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BEGINNING OR THE END?
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AseanAffairs Magazine March - April 2011
CONTENT • ASEAN TECH
• ASEAN CORPORATE STRATEGY • ASEAN TRAVELLER
• ASEAN ENERGY

• BEYOND ASEAN

• ASEAN ENVIRONMENT INSIDE OUT
• ASEAN MONEY  • THE AWAKENING
 • ASEAN TALK      • SAVE OUR PLANET IV

 

 

A NEW REALIGNMENT or CONTINUING CHAOS?
Managing Editor David Swartzentruber sees a new global political restructuring as the answer to the current global chaos.


COVER STORY   Read More... 

Testimonials – What our Readers are saying about us
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WILL THE

MEKONG RIVER

POWER ASEAN?

A major decision looms over the damming of the downstream Mekong River at Xayaburi in Laos. The decision may affect millions of people in Laos, Cambodia, Thailand and Vietnam.

 The Mekong River is the world’s 10th longest river
(4,800 kilometers). It starts in the Tibetan Plateau and flows through China’s Yunnan province and Myanmar, Laos, Thailand, Cambodia and Vietnam.

More than 60 million people depend on the river and its tributaries for food, water, transport and many
other aspects of their daily lives. The Mekong River basin drains water from an area of 795,000 square kilometers. The Mekong River Commission (MRC) is an intergovernmental advisory body responsible for the sustainable management of the Mekong Basin. It has no decision-making capability and there are no international treaties governing trans-boundary rivers.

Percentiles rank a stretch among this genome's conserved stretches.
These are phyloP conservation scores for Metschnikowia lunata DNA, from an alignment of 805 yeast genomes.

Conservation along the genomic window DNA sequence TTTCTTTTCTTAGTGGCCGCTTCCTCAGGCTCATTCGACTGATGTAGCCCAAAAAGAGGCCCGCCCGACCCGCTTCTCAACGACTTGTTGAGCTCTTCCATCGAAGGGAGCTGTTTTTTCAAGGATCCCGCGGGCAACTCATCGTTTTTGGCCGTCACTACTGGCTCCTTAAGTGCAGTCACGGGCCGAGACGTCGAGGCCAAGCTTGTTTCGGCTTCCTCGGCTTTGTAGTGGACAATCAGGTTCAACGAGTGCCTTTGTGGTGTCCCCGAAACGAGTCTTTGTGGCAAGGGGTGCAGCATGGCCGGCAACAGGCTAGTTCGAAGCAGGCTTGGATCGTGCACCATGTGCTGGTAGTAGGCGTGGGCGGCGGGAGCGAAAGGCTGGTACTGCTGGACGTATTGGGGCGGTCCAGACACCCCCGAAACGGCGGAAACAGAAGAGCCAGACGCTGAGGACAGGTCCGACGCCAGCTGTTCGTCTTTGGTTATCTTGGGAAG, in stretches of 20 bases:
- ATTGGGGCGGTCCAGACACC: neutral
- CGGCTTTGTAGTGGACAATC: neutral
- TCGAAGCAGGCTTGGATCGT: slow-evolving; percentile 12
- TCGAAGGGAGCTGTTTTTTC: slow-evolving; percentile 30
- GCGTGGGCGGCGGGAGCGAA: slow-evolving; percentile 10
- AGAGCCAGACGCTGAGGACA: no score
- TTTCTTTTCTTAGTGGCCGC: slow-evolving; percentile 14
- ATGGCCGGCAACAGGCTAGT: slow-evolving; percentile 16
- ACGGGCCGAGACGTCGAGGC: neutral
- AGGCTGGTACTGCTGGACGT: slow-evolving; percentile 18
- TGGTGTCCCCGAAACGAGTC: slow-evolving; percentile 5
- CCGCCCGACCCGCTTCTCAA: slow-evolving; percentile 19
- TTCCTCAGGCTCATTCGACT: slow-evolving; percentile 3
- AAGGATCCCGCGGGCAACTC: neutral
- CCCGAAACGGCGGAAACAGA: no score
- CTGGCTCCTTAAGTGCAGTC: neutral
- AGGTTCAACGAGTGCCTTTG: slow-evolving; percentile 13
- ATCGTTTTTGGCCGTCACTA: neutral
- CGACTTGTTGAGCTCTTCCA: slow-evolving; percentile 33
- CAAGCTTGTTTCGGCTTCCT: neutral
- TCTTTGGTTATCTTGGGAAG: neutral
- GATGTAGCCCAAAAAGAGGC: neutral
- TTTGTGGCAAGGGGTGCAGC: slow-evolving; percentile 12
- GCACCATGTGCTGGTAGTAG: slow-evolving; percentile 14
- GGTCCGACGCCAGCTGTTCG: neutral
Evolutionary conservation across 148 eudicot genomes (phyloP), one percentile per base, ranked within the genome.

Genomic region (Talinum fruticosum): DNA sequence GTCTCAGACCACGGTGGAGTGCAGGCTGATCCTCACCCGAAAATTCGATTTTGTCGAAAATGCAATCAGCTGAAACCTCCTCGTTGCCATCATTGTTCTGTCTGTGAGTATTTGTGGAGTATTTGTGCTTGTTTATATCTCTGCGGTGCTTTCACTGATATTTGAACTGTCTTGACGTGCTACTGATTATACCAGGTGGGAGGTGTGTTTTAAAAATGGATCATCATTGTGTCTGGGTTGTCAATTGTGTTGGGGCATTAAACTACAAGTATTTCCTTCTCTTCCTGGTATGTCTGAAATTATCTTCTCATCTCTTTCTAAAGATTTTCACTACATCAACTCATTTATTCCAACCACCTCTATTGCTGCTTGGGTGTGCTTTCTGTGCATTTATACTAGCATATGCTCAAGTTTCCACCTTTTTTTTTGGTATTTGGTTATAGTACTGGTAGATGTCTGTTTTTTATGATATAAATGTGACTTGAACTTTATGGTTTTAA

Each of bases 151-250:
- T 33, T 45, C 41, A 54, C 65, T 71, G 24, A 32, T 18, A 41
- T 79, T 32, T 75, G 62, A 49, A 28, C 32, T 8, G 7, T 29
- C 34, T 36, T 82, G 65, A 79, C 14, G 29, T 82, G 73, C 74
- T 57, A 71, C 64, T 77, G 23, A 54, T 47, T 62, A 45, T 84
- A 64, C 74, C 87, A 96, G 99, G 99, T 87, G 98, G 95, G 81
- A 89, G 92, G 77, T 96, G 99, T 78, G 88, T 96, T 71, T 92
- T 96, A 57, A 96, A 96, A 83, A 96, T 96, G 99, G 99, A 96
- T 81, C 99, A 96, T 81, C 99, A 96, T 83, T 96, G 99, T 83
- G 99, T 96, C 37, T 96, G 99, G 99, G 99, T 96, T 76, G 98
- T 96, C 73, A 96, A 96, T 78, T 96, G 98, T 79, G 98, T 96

The plans of Laos to start building dams along
the Mekong has placed the Greater Mekong Subregion
in the limelight as the four involved countries are not unanimous in believing that the dams should be built. Laos, Asean’s poorest member, is convinced that by building dams and using some of the power for its development
and selling the majority of the power to more advanced countries such as Thailand, it will become more prosperous and create jobs for its people. It’s hard to dispute that and its also indisputable that hydroelectricity is a renewable energy resource.


Thailand is also pro-dam as several Thai banks are financing the project and the proposed developer is Ch. Karnchang Public Company Ltd, a Thai company. Thailand is looking for more energy to continue growth in its industrial sector in the face of declining natural gas reserves. Cambodia plans to build two dams near the border with Laos.

Opposing the dam is Vietnam over concerns that the Mekong Delta, its prime rice-growing area will be adversely affected. China has already built four dams on the Mekong, including the Xiaowan dam, the world’s tallest. The Vietnamese and others have blamed the low water levels in the Mekong on these dams even in times of drought.

Another issue is the flow of silt that replenishes the delta with a new coating of soil every flood season. Dams impede the flow of silt.

China wants to almost double its hydropower capacity to at least 300 gigawatts by 2020 by building four more dams on the Mekong, called Lancang Jiang, or Turbulent River, in Chinese. That would give China 15 gigawatts of power on the river. 

 



 

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